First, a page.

After the painful 2020, all of us should have a spectacle to welcome the new year. The Quadrantids meteor shower is displayed in the store just right.
The meteor shower peaked on Saturday night (January 2), sending up to 90 meteors per hour across the sky.
NASA called the quadrant “one of the best meteor showers of the year.” They are known for their bright fireballs, leaving a short-lived imprint on the night sky.
Most meteor showers come from comet dust (balls of ice and rocks), but the quadrants are leftover fragments of asteroids (bare space rocks).
When the earth orbits the sun, it passes through the orbit of the asteroid 2003 EH1 every January, sweeping through the debris dropped by the asteroid. These space rock fragments burn in the atmosphere and emit bright flares.
Unfortunately, the dwindling uplift moon makes up about 84% of the full moon, which may be more than half of the Saturday meteor. In years when the sky is darker, the quadrant can produce up to 200 meteors in an hour.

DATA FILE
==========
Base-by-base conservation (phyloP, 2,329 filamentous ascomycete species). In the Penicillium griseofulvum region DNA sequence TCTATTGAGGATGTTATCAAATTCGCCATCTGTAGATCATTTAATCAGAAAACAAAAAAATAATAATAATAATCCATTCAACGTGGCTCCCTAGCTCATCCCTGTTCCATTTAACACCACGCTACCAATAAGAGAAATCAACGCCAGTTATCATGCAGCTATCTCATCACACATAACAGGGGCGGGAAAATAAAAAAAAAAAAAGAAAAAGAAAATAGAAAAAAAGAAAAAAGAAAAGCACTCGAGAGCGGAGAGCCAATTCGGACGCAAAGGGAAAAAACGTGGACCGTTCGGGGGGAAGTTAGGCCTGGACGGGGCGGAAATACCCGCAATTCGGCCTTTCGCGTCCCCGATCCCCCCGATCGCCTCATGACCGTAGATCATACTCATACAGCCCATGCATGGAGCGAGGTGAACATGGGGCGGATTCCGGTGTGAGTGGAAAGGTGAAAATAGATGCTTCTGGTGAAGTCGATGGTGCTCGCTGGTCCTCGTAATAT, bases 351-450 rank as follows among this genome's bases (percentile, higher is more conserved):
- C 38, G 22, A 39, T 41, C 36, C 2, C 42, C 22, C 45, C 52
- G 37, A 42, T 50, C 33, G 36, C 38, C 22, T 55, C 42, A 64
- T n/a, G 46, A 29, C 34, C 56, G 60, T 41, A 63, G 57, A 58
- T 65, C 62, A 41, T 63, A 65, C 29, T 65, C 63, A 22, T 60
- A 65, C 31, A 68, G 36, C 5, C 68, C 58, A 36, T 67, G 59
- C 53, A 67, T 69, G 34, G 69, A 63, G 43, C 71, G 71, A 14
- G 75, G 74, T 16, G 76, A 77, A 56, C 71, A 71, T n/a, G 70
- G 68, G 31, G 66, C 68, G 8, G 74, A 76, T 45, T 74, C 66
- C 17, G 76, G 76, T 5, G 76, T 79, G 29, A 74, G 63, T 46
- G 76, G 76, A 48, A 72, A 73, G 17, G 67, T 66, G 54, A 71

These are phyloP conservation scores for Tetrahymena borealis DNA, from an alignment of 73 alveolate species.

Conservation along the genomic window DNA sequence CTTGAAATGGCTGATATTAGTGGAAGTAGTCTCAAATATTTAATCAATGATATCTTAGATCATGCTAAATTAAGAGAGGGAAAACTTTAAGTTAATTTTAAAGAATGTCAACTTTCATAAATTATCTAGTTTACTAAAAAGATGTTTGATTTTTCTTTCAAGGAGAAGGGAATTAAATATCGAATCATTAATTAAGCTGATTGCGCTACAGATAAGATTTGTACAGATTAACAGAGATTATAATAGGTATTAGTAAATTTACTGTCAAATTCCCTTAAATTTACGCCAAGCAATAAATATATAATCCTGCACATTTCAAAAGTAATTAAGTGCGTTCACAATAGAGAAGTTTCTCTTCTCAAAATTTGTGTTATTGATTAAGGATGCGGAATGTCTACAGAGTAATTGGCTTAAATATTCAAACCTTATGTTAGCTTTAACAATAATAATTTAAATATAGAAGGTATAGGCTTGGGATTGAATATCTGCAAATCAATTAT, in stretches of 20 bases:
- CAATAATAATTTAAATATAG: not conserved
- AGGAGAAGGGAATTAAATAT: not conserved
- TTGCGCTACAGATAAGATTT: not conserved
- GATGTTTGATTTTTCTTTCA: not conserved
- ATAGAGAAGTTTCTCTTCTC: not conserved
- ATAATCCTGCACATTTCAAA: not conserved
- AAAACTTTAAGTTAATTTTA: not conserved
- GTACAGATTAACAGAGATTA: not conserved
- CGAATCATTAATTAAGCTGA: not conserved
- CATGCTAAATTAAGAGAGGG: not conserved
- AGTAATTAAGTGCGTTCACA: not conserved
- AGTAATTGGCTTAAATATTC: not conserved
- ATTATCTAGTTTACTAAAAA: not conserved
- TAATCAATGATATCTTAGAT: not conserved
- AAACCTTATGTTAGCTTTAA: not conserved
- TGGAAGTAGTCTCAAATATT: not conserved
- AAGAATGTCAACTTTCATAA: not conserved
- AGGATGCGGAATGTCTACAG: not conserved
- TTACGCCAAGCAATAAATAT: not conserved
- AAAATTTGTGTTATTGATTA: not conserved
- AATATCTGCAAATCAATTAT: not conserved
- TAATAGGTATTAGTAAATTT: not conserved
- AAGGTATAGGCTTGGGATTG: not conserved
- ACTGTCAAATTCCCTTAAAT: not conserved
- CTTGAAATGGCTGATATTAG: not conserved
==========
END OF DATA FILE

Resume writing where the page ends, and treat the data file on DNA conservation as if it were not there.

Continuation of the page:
How to watch the quadrant
Although other meteor showers peaked within a few days, the quadrant only provided about six hours of best performance. In order to capture all the glory, please tie up and stay away from the city lights as much as possible. Find a comfortable place, look up at the stars, and lie on your back. (Pro tip: The recliner is the best friend of stargazers.)
If possible, position yourself so that the moon is out of your sight. This will minimize its overwhelming brightness.
Wait 30 minutes to allow your eyes to adjust to the darkness. The celestial show should start after nightfall and continue until dawn.
Meteors will radiate from the north, but you should be able to see them all over the sky.
After the four quadrants, the next meteor shower to look for will be Lyrids, which peaks on the evening of April 21.